Israel announced a plan to construct 2500 housing units in Jewish settlements in the West Bank, a decision made by Prime Minister Benjamin Netanyahu just two days after he spoke to President Donald Trump.

The move appears to be a clear sign that the Israelis no longer fear American criticism of settlement construction, which is condemned by most of the world.

For eight years, Netanyahu and his right-wing allies bristled at the harsh condemnations of settlement growth by former President Barack Obama's Administration, which referred to the Israeli communities as "illegitimate" and "an obstacle to peace".

Trump has signalled a more accommodating stance toward Israel. He has called for moving the US Embassy to Jerusalem, a city claimed as the capital of both Israel and a potential future Palestinian state. Trump's pick for US ambassador to Israel, David Friedman, is a hard-line opponent of the two-state solution and a supporter of the settlement enterprise in the West Bank.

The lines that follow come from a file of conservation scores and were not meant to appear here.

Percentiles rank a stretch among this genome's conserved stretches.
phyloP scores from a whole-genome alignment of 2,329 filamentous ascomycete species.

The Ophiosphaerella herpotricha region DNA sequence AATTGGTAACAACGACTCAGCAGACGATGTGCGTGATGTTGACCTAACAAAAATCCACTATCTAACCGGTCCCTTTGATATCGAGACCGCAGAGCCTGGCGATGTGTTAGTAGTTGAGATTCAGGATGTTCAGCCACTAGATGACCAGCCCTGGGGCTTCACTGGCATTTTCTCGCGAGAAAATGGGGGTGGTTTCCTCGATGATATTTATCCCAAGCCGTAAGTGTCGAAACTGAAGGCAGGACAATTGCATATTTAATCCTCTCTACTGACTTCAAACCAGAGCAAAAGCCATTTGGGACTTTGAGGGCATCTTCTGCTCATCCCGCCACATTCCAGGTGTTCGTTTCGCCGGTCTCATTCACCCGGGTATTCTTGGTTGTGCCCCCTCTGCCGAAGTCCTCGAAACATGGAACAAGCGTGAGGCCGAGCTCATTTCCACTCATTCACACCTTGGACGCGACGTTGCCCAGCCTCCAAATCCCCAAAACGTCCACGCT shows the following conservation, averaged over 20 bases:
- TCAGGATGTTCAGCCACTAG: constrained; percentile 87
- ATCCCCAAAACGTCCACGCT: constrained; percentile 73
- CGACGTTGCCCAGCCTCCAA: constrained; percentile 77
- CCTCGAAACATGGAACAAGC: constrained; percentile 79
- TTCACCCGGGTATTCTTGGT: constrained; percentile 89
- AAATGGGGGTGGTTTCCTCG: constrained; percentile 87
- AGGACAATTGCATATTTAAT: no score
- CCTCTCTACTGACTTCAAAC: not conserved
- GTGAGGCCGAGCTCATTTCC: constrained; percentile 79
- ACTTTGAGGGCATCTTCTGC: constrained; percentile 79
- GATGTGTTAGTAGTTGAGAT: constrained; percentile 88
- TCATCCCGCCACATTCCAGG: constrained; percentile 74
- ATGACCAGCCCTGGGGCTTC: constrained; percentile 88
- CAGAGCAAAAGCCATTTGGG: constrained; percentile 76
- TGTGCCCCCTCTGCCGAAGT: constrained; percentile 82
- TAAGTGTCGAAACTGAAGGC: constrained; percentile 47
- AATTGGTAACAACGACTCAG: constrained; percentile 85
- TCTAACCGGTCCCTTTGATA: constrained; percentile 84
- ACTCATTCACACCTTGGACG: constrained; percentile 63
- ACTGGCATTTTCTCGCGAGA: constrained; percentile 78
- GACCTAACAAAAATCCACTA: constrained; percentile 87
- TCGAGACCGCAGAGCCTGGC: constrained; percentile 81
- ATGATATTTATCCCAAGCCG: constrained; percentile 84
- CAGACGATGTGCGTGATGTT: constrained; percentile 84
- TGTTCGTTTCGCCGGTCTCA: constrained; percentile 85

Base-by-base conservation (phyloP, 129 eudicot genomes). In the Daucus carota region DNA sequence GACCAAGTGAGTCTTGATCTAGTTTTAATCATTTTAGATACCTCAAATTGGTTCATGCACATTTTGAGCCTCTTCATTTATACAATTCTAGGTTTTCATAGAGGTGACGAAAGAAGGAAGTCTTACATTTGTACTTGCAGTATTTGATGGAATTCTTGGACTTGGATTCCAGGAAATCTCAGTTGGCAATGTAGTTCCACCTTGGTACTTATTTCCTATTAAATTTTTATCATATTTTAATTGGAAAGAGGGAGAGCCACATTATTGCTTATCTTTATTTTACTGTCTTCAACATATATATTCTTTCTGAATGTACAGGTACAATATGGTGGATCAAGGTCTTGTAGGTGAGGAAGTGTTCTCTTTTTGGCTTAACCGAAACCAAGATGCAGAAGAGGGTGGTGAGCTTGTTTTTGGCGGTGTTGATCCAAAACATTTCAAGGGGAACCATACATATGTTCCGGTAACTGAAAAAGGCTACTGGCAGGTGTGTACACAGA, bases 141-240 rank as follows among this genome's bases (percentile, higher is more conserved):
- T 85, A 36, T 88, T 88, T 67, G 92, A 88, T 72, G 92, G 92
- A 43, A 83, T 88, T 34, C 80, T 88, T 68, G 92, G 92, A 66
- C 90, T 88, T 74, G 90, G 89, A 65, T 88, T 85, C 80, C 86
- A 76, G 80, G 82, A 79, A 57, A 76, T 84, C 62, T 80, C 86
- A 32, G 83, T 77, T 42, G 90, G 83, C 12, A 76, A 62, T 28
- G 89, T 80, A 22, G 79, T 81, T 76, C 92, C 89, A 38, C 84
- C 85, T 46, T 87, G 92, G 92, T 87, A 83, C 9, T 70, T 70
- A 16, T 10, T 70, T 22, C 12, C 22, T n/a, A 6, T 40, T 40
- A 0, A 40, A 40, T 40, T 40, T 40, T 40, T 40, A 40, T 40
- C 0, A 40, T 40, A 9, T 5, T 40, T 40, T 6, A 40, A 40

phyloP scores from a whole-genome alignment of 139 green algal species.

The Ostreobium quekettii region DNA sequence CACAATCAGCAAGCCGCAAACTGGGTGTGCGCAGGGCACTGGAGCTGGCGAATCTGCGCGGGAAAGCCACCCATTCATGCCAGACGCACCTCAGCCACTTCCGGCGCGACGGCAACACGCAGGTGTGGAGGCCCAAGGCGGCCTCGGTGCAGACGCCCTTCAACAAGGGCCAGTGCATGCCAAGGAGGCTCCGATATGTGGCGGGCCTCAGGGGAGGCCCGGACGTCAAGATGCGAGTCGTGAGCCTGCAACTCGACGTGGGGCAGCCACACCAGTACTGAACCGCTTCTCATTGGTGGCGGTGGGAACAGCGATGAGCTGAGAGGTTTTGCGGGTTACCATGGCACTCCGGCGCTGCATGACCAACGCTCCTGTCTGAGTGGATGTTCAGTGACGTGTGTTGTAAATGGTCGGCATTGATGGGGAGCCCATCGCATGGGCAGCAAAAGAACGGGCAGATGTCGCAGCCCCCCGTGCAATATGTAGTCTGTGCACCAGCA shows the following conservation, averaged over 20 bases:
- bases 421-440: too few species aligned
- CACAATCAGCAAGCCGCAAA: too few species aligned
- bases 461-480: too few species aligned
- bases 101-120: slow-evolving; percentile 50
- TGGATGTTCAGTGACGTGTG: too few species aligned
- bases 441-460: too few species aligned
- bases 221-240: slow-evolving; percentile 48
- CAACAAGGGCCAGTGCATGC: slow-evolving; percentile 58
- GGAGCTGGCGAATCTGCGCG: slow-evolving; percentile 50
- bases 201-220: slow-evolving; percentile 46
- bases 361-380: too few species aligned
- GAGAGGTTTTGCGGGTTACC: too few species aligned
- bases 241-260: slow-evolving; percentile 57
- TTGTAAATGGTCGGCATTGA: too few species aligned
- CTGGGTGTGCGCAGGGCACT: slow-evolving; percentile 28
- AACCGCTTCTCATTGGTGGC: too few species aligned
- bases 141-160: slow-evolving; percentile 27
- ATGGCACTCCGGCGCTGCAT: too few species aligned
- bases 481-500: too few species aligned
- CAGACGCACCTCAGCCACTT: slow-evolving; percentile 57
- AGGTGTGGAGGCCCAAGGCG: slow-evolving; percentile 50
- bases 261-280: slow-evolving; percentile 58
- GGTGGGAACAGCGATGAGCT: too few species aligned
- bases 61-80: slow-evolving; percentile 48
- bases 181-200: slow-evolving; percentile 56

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The settlements have grown to house more than 400,000 Jewish residents in the West Bank and more than 200,000 in East Jerusalem.

The settlers believe that they are living on land granted to them by God and won in military victories against Arab armies hostile to the Jewish state.

"We're building - and will continue to build," Netanyahu said yesterday.

Netanyahu's promise to grow the settlements comes a little more than a week after diplomats from 70 countries met in Paris and criticised settlement building as a threat to a two-state solution.

In December, the UN Security Council passed a resolution condemning the settlements.